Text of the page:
It seems every few months, we see another news story about a retail or restaurant company that has had customer data breached. And while the big stories make the news, criminals more often target small businesses that have fewer resources to protect themselves.
To your web-savvy customers, loading a slow online ordering website feels like walking up to a restaurant and seeing a long line. They won’t wait. They won’t order—they go somewhere else. For customers who find you online, the ordering site is your new front door.
While it may feel like you have less control over your customers’ first impressions online than you do in the store, that doesn’t have to be the case. Let’s take a look at a few things to look for in an online ordering provider to meet customer expectations and increase online sales.
By Tracey Stonebrook, Strategic Development Program Manager, North America/Ingenico Group
Hospitality is a dynamic industry and is constantly evolving, particularly with the integration of new technologies to engage customers and improve service quality. Hospitality executives need to be aware of key technologies in the market, including the latest developments in payment solutions. I’ve summarized three technologies that hospitality tech executives need to understand.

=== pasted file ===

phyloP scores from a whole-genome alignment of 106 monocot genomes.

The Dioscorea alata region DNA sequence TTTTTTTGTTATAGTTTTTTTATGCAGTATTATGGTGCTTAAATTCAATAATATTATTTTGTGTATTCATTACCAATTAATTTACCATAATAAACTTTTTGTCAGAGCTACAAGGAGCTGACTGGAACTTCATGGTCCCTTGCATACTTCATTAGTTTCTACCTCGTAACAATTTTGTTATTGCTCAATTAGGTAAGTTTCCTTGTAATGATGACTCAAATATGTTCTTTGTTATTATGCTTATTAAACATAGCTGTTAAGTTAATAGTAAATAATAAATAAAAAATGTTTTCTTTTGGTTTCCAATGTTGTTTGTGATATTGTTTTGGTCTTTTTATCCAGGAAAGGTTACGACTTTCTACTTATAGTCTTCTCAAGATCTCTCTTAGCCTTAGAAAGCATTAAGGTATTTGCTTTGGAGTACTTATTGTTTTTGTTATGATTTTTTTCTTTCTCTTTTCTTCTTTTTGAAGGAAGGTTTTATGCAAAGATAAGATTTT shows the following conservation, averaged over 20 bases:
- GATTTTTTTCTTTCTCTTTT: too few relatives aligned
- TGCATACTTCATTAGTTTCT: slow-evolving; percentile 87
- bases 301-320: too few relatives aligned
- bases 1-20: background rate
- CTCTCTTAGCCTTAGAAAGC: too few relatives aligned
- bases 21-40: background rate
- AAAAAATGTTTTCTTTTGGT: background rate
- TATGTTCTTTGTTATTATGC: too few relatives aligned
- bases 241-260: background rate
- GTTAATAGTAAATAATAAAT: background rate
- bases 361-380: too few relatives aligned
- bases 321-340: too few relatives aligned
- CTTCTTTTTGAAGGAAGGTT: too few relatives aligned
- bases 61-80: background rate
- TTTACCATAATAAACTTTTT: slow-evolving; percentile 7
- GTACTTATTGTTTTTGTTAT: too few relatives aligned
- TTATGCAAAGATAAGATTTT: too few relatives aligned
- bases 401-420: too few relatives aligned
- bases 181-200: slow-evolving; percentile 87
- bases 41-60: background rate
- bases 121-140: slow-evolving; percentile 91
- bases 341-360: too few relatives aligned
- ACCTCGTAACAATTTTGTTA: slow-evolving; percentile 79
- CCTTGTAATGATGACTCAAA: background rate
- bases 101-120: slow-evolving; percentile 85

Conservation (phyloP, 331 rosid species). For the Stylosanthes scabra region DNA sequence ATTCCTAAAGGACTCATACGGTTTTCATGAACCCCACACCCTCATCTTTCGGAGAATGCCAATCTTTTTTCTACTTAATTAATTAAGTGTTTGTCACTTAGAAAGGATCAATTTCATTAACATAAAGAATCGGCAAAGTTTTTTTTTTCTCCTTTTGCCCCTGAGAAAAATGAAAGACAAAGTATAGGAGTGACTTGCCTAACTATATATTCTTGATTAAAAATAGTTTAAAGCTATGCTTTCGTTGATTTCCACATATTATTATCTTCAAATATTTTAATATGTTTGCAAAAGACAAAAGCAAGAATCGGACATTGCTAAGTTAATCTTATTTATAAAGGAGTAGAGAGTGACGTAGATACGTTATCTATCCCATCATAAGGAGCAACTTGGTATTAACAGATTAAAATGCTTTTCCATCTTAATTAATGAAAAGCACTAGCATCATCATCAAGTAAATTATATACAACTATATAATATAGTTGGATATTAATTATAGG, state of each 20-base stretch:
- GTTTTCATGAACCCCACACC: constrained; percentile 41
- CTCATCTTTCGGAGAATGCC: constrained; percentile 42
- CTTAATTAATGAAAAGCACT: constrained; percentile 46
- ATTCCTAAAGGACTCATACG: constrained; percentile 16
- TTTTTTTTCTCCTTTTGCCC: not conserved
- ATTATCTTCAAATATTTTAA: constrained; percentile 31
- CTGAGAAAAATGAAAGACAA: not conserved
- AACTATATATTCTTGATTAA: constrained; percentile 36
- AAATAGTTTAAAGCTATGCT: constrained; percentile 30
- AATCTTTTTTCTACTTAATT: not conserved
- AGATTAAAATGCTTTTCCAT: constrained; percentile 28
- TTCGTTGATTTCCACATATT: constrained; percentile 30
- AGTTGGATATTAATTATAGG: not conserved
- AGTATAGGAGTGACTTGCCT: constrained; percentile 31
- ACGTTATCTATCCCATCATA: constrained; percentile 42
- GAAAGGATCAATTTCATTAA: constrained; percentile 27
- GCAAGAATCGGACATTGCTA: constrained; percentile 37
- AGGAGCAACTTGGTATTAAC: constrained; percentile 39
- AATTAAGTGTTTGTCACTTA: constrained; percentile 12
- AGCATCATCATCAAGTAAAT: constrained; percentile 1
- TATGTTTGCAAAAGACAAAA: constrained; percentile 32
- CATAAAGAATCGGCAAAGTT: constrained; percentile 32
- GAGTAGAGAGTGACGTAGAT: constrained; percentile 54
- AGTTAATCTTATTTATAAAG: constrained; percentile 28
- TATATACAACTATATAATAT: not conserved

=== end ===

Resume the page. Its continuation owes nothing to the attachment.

If EMV and PCI are just letters to you, you should know that these acronyms represent important security standards for your business.
Did you know that if a guest uses a counterfeit or stolen, chip-enabled payment card in your restaurant, and if you are not using an EMV card reader, you are liable for any and all chargebacks? Chargebacks of this kind are on the rise.
Topics: Credit Cards, emv, Enterprise, How-to, Industry Experts, Insights and Best Practices, PCI, restaurant management, restaurant POS security, Restaurant Security and PCI, Restaurant Technology, restaurant technology, Security, SpeedLine POS, Theft and Security
In 2011, hackers stole thousands of credit card numbers from the point of sale systems in pizzerias across the United States. This June, another major breach targeted customers of a national casual dining chain. Just last week, the Delaware Restaurant Association warned merchants of the cause of a series of attacks on restaurants in that region, and the first news of a breach at a national quick-service chain hit the wires.
The common threat?
Remote access software—the tools typically used for point of sale technical support, and sometimes by restaurant operators to manage menus or reporting off-site.
Topics: credit card breach, Credit Cards, Industry Experts, Insights and Best Practices, PCI, remote access, Restaurant Management, restaurant security, Restaurant Security and PCI, Restaurant Technology
With the holiday season breaches at Target and Neiman Marcus taking over the news, data security and PCI compliance are getting tons of airtime. But the problem goes beyond retail; in fact, historically, the most frequent victims of data theft have been restaurants and their guests.
The PCI Data Security Standard mandates security controls in restaurants—including your point of sale system and network—to protect cardholder data.
As a restaurant operator, you bear most of the risk, responsibility, and costs associated with a data breach in your restaurants. Following a breach, owners face hefty fines, privacy notifications, ongoing audits, and mandatory reporting.
To protect your customers’ data, and safeguard your business: